Segregating Soccer Supporters
Last week I joined more than 20,000 other spectators at Adelaide Oval watching Adelaide United play the Melbourne Victory in the A-League soccer. By all accounts it was an excellent game with the local team prevailing in a 2-1 victory.
I say ‘by all accounts’ because I missed much of the on field action. Unfortunately, my attention was continually drawn to the action off the field.
My first sense that something wasn’t right was when I noticed that the visiting Victory supporters were isolated in a fenced off area with a narrow corridor and two chain wire fences between them and the locals. Within the corridor were a collection of a dozen police officers wearing fluorescent yellow jackets keenly observing the crowd.
Being a regular AFL supporter, I have never seen a physical barrier between rival backers at a regular football match before. In fact, I have sat supporting my team amongst a sea of opposing fans (in Melbourne and Adelaide) suffering nothing more than good-natured jeers and some well-timed humorous barbs – many of them from my oldest son who doesn’t share my enthusiasm for the Carlton Football Club.
Things were clearly different at the soccer. There were the obligatory chants that added a great deal of atmosphere to the stadium. Some of them were quite clever and many were hard to understand for the unfamiliar but they seemed to hit home with the regular crowd. They also seemed to get the desired response from the opposite numbers who retorted in kind.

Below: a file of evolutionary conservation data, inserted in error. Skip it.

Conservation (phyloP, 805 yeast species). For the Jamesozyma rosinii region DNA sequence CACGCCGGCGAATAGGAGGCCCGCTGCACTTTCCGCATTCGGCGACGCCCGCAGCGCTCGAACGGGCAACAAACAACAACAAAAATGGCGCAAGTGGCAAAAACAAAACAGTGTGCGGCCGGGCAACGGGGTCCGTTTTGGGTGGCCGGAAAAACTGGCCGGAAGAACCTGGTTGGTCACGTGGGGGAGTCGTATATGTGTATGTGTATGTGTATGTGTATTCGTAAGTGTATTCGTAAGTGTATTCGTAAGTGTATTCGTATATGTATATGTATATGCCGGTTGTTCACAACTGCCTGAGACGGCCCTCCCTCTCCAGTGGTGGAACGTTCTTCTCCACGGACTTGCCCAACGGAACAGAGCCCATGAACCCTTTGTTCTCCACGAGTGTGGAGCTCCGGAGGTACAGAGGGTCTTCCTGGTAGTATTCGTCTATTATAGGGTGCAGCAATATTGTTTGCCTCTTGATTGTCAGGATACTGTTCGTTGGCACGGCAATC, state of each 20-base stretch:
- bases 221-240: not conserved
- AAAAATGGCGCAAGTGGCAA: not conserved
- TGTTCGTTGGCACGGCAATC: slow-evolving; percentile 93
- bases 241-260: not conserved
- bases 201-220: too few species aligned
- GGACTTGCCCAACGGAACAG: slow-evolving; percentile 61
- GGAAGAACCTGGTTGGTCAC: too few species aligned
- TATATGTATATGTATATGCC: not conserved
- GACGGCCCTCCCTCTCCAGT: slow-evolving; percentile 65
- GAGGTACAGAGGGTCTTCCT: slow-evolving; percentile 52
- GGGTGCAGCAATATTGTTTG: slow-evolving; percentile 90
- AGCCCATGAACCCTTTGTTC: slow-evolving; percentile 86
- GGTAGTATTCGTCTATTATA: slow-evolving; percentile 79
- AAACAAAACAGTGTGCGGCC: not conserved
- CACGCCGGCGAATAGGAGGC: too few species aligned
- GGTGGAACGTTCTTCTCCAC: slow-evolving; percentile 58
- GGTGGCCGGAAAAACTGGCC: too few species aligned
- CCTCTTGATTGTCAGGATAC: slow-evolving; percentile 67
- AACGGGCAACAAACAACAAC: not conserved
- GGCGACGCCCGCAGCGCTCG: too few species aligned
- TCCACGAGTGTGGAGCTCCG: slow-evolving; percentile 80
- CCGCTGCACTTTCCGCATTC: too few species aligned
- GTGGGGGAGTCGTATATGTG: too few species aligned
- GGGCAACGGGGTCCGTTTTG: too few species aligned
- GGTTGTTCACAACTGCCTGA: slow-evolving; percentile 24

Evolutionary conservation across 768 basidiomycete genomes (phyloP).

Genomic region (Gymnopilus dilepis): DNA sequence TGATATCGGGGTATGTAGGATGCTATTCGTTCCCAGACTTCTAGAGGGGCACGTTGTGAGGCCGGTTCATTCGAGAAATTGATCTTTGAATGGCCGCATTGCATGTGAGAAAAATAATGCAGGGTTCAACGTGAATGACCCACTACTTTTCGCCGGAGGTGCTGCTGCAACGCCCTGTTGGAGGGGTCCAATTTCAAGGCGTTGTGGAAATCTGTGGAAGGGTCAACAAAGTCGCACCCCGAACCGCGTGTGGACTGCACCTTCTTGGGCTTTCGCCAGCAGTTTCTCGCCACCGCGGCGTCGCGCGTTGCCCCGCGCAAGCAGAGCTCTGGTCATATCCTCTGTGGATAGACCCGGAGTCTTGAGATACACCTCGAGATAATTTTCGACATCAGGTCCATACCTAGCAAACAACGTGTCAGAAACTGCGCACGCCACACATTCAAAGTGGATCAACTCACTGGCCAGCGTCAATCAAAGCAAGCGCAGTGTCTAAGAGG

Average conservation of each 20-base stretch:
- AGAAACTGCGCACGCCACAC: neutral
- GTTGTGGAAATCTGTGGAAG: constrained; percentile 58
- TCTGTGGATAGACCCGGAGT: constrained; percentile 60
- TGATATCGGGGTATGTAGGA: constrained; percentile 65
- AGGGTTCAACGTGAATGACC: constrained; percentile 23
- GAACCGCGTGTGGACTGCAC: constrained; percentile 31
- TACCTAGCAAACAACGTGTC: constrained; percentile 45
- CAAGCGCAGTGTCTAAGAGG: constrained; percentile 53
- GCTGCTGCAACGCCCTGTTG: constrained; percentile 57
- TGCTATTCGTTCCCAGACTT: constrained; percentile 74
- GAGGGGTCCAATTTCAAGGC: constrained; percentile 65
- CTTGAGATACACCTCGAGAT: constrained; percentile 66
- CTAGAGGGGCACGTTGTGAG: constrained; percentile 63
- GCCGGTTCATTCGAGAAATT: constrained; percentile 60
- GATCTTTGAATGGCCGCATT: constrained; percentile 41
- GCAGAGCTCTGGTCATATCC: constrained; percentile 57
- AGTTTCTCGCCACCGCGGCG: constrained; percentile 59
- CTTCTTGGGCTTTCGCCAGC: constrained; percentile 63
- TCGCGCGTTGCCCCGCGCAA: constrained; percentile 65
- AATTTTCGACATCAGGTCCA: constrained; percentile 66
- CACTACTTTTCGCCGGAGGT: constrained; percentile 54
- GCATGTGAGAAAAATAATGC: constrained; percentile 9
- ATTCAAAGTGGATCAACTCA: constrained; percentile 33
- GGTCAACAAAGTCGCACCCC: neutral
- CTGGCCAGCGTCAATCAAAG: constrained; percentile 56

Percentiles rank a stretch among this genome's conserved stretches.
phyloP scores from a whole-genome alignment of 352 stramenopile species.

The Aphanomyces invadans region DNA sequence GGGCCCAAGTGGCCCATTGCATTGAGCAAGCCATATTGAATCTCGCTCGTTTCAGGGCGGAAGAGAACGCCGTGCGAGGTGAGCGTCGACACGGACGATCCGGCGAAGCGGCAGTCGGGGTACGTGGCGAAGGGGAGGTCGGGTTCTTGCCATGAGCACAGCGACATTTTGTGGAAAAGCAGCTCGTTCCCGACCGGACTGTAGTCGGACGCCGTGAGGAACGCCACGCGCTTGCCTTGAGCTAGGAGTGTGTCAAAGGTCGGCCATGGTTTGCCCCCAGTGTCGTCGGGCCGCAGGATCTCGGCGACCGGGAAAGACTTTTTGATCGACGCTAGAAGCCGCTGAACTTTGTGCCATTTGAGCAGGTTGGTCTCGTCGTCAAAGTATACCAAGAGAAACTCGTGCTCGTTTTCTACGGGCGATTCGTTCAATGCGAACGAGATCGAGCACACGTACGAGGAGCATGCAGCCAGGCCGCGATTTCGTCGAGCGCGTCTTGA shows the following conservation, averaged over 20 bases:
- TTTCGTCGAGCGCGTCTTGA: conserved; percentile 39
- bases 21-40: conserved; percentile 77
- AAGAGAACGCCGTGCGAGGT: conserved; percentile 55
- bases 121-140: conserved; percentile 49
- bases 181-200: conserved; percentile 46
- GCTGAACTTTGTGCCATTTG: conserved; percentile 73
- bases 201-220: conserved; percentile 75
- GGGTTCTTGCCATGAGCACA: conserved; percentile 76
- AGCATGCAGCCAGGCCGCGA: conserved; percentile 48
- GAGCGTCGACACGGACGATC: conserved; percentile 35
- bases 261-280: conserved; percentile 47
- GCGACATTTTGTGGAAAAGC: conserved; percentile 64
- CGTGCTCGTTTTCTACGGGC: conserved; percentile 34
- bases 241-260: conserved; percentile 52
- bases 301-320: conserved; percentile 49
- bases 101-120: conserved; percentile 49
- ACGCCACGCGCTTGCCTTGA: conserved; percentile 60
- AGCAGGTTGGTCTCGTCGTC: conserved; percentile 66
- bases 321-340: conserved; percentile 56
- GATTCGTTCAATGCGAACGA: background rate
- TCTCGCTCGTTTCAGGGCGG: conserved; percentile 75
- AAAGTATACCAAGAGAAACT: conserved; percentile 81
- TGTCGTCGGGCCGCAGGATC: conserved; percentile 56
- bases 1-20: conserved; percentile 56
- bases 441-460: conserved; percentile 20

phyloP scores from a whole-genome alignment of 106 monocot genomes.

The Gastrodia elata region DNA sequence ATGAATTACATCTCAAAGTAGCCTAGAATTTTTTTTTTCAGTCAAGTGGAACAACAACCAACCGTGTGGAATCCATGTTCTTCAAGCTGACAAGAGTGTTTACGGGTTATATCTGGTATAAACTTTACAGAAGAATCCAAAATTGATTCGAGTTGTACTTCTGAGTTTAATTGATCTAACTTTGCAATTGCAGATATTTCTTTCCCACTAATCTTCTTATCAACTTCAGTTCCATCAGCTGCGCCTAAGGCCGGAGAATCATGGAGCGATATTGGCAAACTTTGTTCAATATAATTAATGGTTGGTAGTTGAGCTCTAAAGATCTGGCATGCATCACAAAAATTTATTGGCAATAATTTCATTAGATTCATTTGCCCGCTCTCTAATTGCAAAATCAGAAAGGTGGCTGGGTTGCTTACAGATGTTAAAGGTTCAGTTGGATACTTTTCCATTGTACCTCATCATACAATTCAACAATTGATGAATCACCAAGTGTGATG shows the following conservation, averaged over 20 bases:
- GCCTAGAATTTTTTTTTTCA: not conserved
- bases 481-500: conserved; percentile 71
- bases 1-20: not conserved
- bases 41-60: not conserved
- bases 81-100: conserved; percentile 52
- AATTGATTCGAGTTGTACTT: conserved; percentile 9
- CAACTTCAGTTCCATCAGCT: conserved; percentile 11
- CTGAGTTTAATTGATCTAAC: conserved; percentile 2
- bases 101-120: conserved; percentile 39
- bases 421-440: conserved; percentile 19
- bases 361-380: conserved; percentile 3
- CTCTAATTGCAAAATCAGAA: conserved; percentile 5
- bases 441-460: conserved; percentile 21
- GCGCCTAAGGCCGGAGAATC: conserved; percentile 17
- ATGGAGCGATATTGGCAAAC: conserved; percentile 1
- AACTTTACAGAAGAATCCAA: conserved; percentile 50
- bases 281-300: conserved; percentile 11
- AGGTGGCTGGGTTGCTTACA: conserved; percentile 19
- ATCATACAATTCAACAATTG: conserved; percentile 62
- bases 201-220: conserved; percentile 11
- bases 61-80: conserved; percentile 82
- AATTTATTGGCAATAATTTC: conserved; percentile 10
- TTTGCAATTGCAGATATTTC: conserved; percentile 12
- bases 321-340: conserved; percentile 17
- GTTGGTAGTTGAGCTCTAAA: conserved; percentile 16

What appeared to be good-natured barracking descended into farce when flares were launched from one supporter group into the other. Though clearly dangerous, the exchange of these illuminating markers continued through much of the match.
Other, indeterminate objects were thrown as the police struggled to contain the more excitable elements within the crowd. Their response was to increase the ‘corridor’ between the rivals by moving the wire fences apart. This was done on multiple occasions until there was nearly 20 metres of ‘no man’s land’ separating the rival clans.
I witnessed a number of people forcibly removed by officers for undetermined offences, which unfortunately seemed to agitate the warring parties even more.
The difficult job of our boys (and girls) in blue was compounded when the Victory levelled the score. Their supporter group rushed toward the containment line in a surge of bodies that flattened some officers and threatened to bring down the security barrier.
This prompted a similar response from United fans and I was spellbound by the potentially violent confrontation that looked likely to occur.
Fortunately it didn’t. The police contained the situation and the match continued without any significant incidents.
While this unruly behaviour was confined to a tiny section of the enthusiastic crowd, my sense of disappointment that we have such problems at Australian sporting events was palpable.
In attending hundreds of similar events over the years, I have suffered the good-natured slings and arrows of rival teams without ever feeling uncomfortable or threatened. Having stood shoulder to shoulder with the Barmy Army when Australia have won and lost the Ashes and cheered for the Blues in a sea of Pies, sport in Australia has always been a way of bringing people together – regardless of our individual teams.
If soccer aspires to grow its support amongst the broader community it needs to put a stop to the anti-social behaviour that requires isolation and segregation of some supporters from others.